On Thursday, March 28, 2019, CRDF Global convened global health experts and key stakeholders for an evening full of collaborative discussion and relationship building to further bolster the exceptional efforts of the Global Health Security Agenda (GHSA). Attending the evening’s event were participants of the U.S. State Department’s International Visitor Leadership Program (IVLP) and representatives of various global health related institutions whose expertise and long-time application of global health security yielded lively dialogue with the keynote speaker. CRDF Global proudly welcomed Ambassador Bonnie Jenkins to lead discussion and provide remarks for the program. Ambassador Jenkins’ expansive background in areas such as peace, security, foreign policy, and global health paved the way for professional achievements such as establishing the nonprofit organization Women of Color Advancing Peace, Security and Conflict Transformation (WCAPS), serving as a nonresident senior fellow at the Brookings Institution, holding executive positions at WCAPS and Global Connections Empowering Global Change LLC., and leading implementation efforts of the GHSA in the United States.
The GHSA-focused event invited IVLP participants, key stakeholders, and Ambassador Jenkins to engage in discussion of global health security matters, achievements in the field, and areas of improvement. Approaching its 6th year, the GHSA has worked to strengthen international efforts in prevention, detection, and response of pathogenic threats through global partnerships and collaboration. Despite the great strides the GHSA has achieved, gaps in global communication methods remain a prominent issue and only about 30% of countries are equipped to combat the spread of infectious diseases. In her remarks, Ambassador Jenkins presented key goals necessary for addressing the gaps and for the development of the broader global health scope. The principal goal addressed promotion of global coverage of GHSA through increased country buy-in, governmental interagency involvement, inclusion of international organizations, and mobilizing the non-governmental sector. The group noted that communication with a variety of governmental and non-governmental players will inherently address other goals targeted at improving national and international policies and logistics, promoting value of education and participation, and shifting focus to One Health initiatives.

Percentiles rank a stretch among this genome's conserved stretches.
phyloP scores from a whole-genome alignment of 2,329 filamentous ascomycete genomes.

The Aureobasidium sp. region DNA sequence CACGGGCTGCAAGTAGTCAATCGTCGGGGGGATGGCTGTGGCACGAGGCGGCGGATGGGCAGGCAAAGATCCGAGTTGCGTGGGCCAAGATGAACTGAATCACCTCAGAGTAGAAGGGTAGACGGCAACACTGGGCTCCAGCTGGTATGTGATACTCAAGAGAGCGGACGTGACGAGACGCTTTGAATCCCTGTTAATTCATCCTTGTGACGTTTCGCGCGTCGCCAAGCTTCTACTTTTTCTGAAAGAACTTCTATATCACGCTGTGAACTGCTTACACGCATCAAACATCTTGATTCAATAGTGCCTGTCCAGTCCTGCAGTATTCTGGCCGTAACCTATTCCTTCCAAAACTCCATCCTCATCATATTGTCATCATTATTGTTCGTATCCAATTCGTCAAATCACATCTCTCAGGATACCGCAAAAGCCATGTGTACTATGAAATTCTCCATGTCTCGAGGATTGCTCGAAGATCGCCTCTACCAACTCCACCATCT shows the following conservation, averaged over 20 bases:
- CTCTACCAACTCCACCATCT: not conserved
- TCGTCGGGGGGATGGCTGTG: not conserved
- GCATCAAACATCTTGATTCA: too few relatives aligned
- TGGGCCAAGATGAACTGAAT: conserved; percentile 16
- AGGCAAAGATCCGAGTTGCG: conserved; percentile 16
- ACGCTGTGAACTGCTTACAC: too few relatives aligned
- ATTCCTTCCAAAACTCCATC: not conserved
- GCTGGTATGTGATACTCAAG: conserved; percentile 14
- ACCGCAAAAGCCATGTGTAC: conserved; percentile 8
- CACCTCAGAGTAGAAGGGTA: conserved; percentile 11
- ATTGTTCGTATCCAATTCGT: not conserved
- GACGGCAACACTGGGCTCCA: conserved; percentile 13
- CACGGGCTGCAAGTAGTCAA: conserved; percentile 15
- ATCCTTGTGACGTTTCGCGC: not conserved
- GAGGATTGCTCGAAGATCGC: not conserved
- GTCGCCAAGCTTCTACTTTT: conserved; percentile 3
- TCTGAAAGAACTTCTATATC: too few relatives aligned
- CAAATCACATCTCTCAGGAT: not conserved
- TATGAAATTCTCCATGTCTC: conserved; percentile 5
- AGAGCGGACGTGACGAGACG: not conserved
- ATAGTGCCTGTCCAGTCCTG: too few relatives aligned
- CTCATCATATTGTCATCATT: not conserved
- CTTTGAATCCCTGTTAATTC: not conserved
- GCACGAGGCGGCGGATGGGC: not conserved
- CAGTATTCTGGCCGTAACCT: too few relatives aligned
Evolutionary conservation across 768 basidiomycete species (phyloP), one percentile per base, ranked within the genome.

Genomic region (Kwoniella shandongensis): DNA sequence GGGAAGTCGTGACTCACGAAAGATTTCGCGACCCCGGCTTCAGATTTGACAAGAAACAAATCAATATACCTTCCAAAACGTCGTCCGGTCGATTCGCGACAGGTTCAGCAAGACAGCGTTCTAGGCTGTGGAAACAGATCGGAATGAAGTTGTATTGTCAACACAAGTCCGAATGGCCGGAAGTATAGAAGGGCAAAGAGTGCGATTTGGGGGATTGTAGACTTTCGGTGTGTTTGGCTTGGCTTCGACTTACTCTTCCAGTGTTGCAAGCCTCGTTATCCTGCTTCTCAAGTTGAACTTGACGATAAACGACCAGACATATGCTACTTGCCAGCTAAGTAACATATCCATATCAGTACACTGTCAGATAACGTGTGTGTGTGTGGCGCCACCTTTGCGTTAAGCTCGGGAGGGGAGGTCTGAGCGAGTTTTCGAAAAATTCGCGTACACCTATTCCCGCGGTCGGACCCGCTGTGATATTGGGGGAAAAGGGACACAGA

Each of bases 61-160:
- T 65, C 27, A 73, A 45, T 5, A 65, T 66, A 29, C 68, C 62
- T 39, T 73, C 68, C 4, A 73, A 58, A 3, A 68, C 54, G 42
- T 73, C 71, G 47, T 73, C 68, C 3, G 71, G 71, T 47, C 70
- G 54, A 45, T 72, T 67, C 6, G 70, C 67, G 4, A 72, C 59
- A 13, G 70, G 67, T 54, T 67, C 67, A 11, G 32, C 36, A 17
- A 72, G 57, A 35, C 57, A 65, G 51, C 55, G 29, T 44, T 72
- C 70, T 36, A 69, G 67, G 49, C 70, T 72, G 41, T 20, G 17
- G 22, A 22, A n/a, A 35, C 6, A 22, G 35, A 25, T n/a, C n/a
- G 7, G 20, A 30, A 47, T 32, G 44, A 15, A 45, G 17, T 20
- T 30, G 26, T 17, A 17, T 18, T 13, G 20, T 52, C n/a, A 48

The conversation centered around ensuring effective operations of the GHSA by increasing the focus on preparation and prevention through expansion of biosecurity and biosafety measures. Encouraging organizations and governments to dedicate greater attention to biosecurity and appropriate a reliable funding stream is pivotal to enhancing GHSA efforts. Achieving such goals would largely improve international ability to prioritize issues such as animal and food safety, antimicrobial-resistance, and outbreaks of infectious agents. Lastly, these actions would allow for wider implementation of Joint External Evaluations and other mechanisms to improve health and biosecurity capacities as well as evaluate existing systems to identify potential risks within the global community.
The evening’s event provided a platform for individuals from various global health backgrounds to collaborate and share their experiences in effort to maintain the tremendous momentum the GHSA has accumulated. In the spirit of multisectoral collaboration, the event concluded with an opportunity for the attendees to network and to build impactful global health security relationships.
Janna joins CRDF Global as the Health and Biosecurity Operations Intern where she provides support to the team’s project implementation and management needs. During her time at CRDF Global, Janna is pursuing her Master of Public Health with her sight set on contributing to the health landscape through improved surveillance, education, and prevention methods to address pressing health issues facing the global population.